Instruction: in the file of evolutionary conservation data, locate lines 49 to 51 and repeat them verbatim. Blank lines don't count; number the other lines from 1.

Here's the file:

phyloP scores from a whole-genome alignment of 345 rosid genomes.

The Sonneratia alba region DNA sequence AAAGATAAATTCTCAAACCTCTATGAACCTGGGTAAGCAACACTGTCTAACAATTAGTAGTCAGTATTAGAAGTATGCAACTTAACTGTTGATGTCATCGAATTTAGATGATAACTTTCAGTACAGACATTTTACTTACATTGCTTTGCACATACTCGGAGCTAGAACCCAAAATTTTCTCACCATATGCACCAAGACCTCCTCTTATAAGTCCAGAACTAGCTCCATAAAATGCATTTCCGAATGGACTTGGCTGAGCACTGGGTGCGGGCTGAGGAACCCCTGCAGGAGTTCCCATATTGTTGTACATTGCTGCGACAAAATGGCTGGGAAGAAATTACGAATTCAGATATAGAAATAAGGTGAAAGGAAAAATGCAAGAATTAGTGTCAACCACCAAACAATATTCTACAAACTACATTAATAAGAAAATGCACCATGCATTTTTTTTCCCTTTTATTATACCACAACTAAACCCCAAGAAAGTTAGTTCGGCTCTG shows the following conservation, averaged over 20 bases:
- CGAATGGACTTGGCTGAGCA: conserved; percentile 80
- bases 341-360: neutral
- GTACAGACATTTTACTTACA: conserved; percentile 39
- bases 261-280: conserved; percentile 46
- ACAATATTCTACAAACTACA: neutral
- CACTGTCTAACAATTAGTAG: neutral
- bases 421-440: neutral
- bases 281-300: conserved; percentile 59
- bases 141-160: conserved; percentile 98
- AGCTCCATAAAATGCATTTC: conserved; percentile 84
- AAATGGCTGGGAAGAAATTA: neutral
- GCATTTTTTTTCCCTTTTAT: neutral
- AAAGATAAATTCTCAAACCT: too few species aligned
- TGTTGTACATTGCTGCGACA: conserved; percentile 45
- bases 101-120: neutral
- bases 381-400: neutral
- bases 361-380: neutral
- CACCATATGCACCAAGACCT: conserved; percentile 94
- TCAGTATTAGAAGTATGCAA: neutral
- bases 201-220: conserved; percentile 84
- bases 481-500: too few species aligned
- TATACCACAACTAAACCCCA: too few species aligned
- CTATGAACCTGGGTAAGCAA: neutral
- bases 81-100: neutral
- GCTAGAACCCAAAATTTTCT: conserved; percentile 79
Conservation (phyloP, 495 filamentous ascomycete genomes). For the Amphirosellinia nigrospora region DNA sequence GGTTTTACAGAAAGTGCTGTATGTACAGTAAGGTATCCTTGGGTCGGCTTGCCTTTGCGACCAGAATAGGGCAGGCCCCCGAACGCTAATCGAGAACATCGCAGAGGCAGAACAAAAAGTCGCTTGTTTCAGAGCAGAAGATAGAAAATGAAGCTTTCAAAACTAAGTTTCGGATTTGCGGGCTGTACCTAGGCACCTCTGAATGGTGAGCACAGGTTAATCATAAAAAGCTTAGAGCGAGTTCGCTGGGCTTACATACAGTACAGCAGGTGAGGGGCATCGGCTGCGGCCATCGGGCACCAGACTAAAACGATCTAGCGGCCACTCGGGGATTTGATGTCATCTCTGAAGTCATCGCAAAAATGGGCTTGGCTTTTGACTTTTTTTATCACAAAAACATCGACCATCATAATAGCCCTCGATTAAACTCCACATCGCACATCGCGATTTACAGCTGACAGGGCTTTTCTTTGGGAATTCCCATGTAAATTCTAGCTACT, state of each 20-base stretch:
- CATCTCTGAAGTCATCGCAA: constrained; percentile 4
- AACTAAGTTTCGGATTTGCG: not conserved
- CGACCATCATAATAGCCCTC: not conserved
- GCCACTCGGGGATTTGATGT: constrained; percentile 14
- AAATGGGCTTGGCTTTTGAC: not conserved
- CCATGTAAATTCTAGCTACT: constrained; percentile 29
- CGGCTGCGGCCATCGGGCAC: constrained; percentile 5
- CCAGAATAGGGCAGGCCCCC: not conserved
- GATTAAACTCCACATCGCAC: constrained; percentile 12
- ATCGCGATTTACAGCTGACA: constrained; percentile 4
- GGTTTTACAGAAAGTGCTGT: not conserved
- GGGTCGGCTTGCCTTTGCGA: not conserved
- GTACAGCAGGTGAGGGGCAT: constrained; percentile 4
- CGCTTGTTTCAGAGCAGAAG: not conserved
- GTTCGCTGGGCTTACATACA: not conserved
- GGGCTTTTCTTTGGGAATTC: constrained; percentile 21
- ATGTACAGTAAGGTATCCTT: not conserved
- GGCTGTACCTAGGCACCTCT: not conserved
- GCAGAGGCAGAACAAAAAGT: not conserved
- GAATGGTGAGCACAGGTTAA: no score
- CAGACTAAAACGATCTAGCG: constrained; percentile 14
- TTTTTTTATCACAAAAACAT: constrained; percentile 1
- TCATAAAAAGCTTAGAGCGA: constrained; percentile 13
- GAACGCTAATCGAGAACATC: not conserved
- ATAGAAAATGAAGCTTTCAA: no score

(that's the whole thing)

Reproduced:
- CAGACTAAAACGATCTAGCG: constrained; percentile 14
- TTTTTTTATCACAAAAACAT: constrained; percentile 1
- TCATAAAAAGCTTAGAGCGA: constrained; percentile 13